It's a question that has been debated in public for years and stayed true at the local level this month, which has seen two cases -- one in Cape Girardeau and one near Perryville, Mo., -- in which traffic stops turned into potentially deadly police chases.
Sunday found law enforcement reiterating that the police practice is a necessary evil, while those who oppose it still say it's too risky and has only grown worse.
Jackson resident John Pfefferkorn, for example, has largely opposed the so-called hot pursuit of suspects since he had a family member killed in such a chase decades ago when the relative was a teenager. The relative, who Pfefferkorn didn't want to identify publicly, wasn't a hardened criminal, he said, but a young man who had just received his driver's license and was scared of getting a ticket.
"It's not always necessary, especially when it puts the public at risk," Pfefferkorn said.
The statistics bear out that such chases do not come without a risk. According to the FBI, one person dies every day as the result of police pursuits. A survey of pursuits from the mid-to-late 1990s showed, on average, one police officer was killed every 11 weeks in a pursuit, and 1 percent of all U.S. law enforcement officers who died in the line of duty lost their lives in vehicle pursuits, the bureau said. Innocent third parties who happened to be in the way constitute 42 percent of people killed or injured in police pursuits. Further, 1 out of every 100 high-speed pursuits results in a fatality, the bureau said.
Pfefferkorn was surprised it isn't more. When he heard about the Cape Girardeau man who was arrested after leading Perry County police on a chase that hit 110 mph -- with a 3-year-old girl in the suspect's back seat -- he was livid. The suspect told police later that he believed he had a warrant, but he found out afterward he didn't.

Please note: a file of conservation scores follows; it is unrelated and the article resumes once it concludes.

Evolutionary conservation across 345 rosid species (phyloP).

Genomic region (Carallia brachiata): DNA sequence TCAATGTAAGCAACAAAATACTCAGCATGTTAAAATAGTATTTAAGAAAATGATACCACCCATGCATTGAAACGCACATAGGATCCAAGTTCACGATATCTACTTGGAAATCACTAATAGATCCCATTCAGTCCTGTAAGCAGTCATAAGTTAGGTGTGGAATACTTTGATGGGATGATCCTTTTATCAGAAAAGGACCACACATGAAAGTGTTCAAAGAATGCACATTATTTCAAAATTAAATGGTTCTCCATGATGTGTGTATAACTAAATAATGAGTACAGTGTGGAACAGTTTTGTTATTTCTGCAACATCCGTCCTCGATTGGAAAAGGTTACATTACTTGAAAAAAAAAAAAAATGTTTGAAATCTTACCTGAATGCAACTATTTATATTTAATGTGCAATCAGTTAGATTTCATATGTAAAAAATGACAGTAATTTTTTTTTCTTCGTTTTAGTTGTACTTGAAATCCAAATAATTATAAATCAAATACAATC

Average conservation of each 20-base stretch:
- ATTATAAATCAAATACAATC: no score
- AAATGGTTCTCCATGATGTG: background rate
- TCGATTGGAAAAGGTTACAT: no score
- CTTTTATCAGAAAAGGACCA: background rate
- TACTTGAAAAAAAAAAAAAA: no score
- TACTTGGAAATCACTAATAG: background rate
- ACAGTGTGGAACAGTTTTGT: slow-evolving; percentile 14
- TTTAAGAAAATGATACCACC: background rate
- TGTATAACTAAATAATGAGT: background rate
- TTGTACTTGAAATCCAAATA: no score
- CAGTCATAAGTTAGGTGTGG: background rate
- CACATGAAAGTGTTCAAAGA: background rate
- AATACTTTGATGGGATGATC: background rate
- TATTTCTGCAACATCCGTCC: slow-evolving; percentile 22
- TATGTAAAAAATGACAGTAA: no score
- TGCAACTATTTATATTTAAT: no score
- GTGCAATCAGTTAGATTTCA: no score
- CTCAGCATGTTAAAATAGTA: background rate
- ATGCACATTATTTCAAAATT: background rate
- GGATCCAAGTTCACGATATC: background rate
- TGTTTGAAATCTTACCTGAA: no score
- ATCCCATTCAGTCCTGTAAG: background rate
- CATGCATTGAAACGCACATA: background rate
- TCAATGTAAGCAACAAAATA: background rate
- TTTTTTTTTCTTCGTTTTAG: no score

"I don't want to come off as being unsupportive of the police in any fashion," Pfefferkorn said Sunday. "It's not the police as a whole. It's that individual's decision. He made a bad one. He put that child in danger, and I'm talking about the policeman."
Police officials from Cape Girardeau and Perry counties countered by saying it's their job to keep the streets free of people who may be out to do harm. Police are trained to keep the chases as safe as they can while keeping an eye on the goal of catching a suspect.
Perry County Sheriff Gary Schaaf said that officers themselves have to weigh the risk and take several factors into consideration, such as time of day, traffic loads, information -- if any -- of the suspect and other safety risks.
"It has to be the officer's decision and he doesn't have much time to weigh it," Schaaf said. "We don't always like it, but we have to think about the damage a dangerous suspect can do if we let him go."
On Thursday night, Cape Girardeau police captured a suspect wanted in Arkansas for several felonies. He and two others were taken into custody only after he led police up and down city streets in evening traffic.
Interim police chief Roger Fields, like his Perry County counterpart, insisted his officers made the right call. In both cases, it should be noted, no one was injured.
Still, Fields said, "Yes, we're fortunate it didn't get any worse than it did," he said. "There are always those risks. But the officers can terminate those proceedings at any time. But this was a good call. When people are actively committing violent crimes, you need to get that stopped."
Perry County, Mo.
Cape Girardeau, Mo.